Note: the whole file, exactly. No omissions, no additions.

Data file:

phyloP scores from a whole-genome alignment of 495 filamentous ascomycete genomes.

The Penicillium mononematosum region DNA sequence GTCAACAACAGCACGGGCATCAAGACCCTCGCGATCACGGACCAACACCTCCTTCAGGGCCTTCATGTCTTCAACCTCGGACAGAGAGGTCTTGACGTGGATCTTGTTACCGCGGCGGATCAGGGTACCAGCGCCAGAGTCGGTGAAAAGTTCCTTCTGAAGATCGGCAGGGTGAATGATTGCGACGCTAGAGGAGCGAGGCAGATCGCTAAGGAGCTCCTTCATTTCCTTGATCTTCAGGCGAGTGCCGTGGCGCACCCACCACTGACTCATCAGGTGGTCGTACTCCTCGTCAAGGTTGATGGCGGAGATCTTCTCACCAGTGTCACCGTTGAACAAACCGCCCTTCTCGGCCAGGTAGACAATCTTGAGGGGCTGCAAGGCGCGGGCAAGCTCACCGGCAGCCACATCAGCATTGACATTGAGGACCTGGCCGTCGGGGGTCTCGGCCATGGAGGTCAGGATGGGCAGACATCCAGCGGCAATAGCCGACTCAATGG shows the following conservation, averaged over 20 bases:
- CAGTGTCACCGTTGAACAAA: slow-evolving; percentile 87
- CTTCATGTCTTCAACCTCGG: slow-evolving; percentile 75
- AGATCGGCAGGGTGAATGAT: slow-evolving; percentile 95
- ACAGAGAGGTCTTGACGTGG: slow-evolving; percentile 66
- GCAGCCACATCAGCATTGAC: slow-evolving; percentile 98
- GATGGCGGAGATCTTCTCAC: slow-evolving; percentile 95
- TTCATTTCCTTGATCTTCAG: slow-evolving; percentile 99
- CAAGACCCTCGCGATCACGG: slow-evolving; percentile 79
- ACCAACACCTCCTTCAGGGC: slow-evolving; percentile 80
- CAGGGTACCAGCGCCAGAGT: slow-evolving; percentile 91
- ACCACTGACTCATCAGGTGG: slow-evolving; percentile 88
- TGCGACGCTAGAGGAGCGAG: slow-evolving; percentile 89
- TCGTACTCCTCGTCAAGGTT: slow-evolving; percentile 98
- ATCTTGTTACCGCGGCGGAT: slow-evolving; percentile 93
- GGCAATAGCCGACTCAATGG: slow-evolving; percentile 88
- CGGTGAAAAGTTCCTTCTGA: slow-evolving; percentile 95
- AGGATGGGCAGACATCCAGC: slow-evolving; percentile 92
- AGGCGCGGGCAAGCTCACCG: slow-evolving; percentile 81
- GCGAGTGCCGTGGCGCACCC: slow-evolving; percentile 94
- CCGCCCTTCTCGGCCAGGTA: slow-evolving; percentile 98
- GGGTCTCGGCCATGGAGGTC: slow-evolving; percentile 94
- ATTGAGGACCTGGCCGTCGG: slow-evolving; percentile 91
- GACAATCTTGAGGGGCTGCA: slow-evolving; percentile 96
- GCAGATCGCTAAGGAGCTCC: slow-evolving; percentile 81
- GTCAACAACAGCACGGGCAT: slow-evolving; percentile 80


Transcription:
phyloP scores from a whole-genome alignment of 495 filamentous ascomycete genomes.

The Penicillium mononematosum region DNA sequence GTCAACAACAGCACGGGCATCAAGACCCTCGCGATCACGGACCAACACCTCCTTCAGGGCCTTCATGTCTTCAACCTCGGACAGAGAGGTCTTGACGTGGATCTTGTTACCGCGGCGGATCAGGGTACCAGCGCCAGAGTCGGTGAAAAGTTCCTTCTGAAGATCGGCAGGGTGAATGATTGCGACGCTAGAGGAGCGAGGCAGATCGCTAAGGAGCTCCTTCATTTCCTTGATCTTCAGGCGAGTGCCGTGGCGCACCCACCACTGACTCATCAGGTGGTCGTACTCCTCGTCAAGGTTGATGGCGGAGATCTTCTCACCAGTGTCACCGTTGAACAAACCGCCCTTCTCGGCCAGGTAGACAATCTTGAGGGGCTGCAAGGCGCGGGCAAGCTCACCGGCAGCCACATCAGCATTGACATTGAGGACCTGGCCGTCGGGGGTCTCGGCCATGGAGGTCAGGATGGGCAGACATCCAGCGGCAATAGCCGACTCAATGG shows the following conservation, averaged over 20 bases:
- CAGTGTCACCGTTGAACAAA: slow-evolving; percentile 87
- CTTCATGTCTTCAACCTCGG: slow-evolving; percentile 75
- AGATCGGCAGGGTGAATGAT: slow-evolving; percentile 95
- ACAGAGAGGTCTTGACGTGG: slow-evolving; percentile 66
- GCAGCCACATCAGCATTGAC: slow-evolving; percentile 98
- GATGGCGGAGATCTTCTCAC: slow-evolving; percentile 95
- TTCATTTCCTTGATCTTCAG: slow-evolving; percentile 99
- CAAGACCCTCGCGATCACGG: slow-evolving; percentile 79
- ACCAACACCTCCTTCAGGGC: slow-evolving; percentile 80
- CAGGGTACCAGCGCCAGAGT: slow-evolving; percentile 91
- ACCACTGACTCATCAGGTGG: slow-evolving; percentile 88
- TGCGACGCTAGAGGAGCGAG: slow-evolving; percentile 89
- TCGTACTCCTCGTCAAGGTT: slow-evolving; percentile 98
- ATCTTGTTACCGCGGCGGAT: slow-evolving; percentile 93
- GGCAATAGCCGACTCAATGG: slow-evolving; percentile 88
- CGGTGAAAAGTTCCTTCTGA: slow-evolving; percentile 95
- AGGATGGGCAGACATCCAGC: slow-evolving; percentile 92
- AGGCGCGGGCAAGCTCACCG: slow-evolving; percentile 81
- GCGAGTGCCGTGGCGCACCC: slow-evolving; percentile 94
- CCGCCCTTCTCGGCCAGGTA: slow-evolving; percentile 98
- GGGTCTCGGCCATGGAGGTC: slow-evolving; percentile 94
- ATTGAGGACCTGGCCGTCGG: slow-evolving; percentile 91
- GACAATCTTGAGGGGCTGCA: slow-evolving; percentile 96
- GCAGATCGCTAAGGAGCTCC: slow-evolving; percentile 81
- GTCAACAACAGCACGGGCAT: slow-evolving; percentile 80